Silva accession ID export

I’m using QIIME 2 2019.1 to process my 16S data from Illumina sequencing. I basically followed the “Moving Pictures” tutorial and conducted taxonomic analysis with a self-trained Silva 132 99 classifier. Everything turns out perfectly, except when I was trying to get the Silva accession number corresponding to individual microbial species. I was only able to find the long OTU ID (e.g.,000434dac16f4575fbd144799a8a97e2) and taxonomy (e.g.,D_0__Bacteria;D_1__Proteobacteria;D_2__Gammaproteobacteria;D_3__Enterobacteriales;D_4__Enterobacteriaceae;D_5__Klebsiella;D_6__uncultured organism). I also want to export the Silva accession number (e.g., HQ774489) for each microbial species, so that other people are able to search the species in Silva online database. The accession number for each species is listed in the taxonomy_7_levels.txt file in the I’ve tried the links in rep-seqs.qzv file, with which I can blast the sequence and get a million matches with different scores. But I’m not sure which match is the one I got from my taxonomic analysis in QIIME 2.

Can somebody help with this issue? Thanks!

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Hi! You can use long taxonomy names to search for accession ID in reference sequences you used for classifier training, but you need to use Python or other language to write a script.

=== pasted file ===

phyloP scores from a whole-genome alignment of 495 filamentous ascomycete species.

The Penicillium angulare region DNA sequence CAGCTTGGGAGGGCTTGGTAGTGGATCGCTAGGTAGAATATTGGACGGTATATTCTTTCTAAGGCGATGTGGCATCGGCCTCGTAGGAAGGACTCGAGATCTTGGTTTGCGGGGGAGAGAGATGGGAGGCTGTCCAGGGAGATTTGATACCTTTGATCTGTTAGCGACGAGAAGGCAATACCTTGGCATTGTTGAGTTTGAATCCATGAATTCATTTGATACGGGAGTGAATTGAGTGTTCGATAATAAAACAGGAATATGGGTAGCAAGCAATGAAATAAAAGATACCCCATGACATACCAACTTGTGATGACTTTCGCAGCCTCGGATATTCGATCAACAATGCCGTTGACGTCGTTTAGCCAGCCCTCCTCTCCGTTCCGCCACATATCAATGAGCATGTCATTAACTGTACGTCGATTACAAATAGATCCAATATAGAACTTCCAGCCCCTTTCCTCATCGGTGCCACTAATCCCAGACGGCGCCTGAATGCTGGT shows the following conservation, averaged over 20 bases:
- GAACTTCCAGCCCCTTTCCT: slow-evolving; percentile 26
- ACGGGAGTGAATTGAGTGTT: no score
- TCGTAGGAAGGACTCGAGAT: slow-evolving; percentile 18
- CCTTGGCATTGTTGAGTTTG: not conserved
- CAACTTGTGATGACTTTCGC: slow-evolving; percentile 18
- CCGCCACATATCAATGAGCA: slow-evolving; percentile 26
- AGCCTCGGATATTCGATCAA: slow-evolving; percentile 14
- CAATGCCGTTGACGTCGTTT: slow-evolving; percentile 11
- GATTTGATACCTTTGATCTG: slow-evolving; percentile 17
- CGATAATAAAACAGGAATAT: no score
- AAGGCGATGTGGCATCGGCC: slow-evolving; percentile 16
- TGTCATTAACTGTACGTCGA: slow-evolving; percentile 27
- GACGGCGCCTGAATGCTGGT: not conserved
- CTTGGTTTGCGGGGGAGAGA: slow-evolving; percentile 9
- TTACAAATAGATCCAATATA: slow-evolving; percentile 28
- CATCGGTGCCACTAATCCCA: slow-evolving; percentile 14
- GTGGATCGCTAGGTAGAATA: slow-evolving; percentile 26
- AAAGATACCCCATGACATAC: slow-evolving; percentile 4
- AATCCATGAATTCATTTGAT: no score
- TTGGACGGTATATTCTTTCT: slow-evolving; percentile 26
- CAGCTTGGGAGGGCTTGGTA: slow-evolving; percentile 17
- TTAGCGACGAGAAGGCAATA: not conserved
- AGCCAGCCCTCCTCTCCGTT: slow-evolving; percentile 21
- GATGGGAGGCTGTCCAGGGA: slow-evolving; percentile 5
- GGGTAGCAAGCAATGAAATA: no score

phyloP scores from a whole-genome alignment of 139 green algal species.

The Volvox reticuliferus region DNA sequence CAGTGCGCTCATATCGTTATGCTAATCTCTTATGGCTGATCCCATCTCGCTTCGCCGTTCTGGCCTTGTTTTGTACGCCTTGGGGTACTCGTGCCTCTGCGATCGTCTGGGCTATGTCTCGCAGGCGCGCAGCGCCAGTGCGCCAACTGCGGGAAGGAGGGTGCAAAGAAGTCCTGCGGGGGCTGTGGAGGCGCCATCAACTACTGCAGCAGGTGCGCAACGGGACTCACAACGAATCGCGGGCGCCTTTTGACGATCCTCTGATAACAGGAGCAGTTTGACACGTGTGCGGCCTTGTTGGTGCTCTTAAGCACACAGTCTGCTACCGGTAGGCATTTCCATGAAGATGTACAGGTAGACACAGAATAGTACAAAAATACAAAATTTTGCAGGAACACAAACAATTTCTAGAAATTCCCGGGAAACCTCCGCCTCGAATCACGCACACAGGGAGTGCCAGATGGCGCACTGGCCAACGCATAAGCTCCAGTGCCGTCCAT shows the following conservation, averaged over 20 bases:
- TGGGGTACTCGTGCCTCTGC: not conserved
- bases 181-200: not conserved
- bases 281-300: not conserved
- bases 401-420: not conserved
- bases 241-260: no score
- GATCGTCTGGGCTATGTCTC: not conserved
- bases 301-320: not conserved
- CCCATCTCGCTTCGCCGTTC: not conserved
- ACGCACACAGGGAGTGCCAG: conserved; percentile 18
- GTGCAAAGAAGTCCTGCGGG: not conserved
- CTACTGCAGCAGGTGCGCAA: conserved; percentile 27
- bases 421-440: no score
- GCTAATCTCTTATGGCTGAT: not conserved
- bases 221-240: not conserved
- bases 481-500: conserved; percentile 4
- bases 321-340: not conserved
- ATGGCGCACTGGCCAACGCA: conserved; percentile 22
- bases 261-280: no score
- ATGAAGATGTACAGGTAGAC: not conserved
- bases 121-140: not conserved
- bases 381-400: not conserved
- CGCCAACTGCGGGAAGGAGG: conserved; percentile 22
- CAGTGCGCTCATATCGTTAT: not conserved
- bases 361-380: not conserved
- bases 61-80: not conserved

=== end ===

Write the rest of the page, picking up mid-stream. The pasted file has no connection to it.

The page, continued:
I will be glad if someone here will provide a better solution.

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Hi @qwcheng,

You ideas are in the right place! If you followed the basic moving pictures tutorial, I’m guessing you denoised with Dada2 and then did feature classification using classify-sklearn against Silva?

The technqiue you use with classify sklearn is an alignment based approach where, basically, your sequence and the reference db are broken into “words” and based on the breakdown of the “words” the algorithm determines where the sequence belongs. It was explained to me like my email. If I get a message from an unknown sender that’s a .edu email address and contains the words, “ASV”, “Silva” and “feces” its probably a real message for me, but if I get an email from an unknown sender with a .com email address that contains the words “feces”, “glitter” and “standard post”, it might be a promotional email that I don’t want. The final “bin” the message goes into doesn’t necessarily map back perfectly to the original bag of training words (again, because I work a lot of fecal samples, “feces” can be a neutral word for me), just like your blast didn’t map back perfectly.

The cool thing about ASVs, though, is that they’re externally valid (:partying_face:) single sequences that are independent of your database. Your ASV ID (000434dac16f4575fbd144799a8a97e2) is actually representative of the sequence contained in your data. And so, if I want to compare your data against mine in the future, I can actually just look for your ASV IDs (or hopefully, a rep set in your supplement) and figure out if I can replicate your important ASV in my data. Which, to some degree, is better than a silva map, IMO.

If you really want the Silva names, you could also cluster your denoised sequences closed reference against Silva (see the OTU-clustering tutorial) and then each of your features would be assigned a Silva ID based on that classification.


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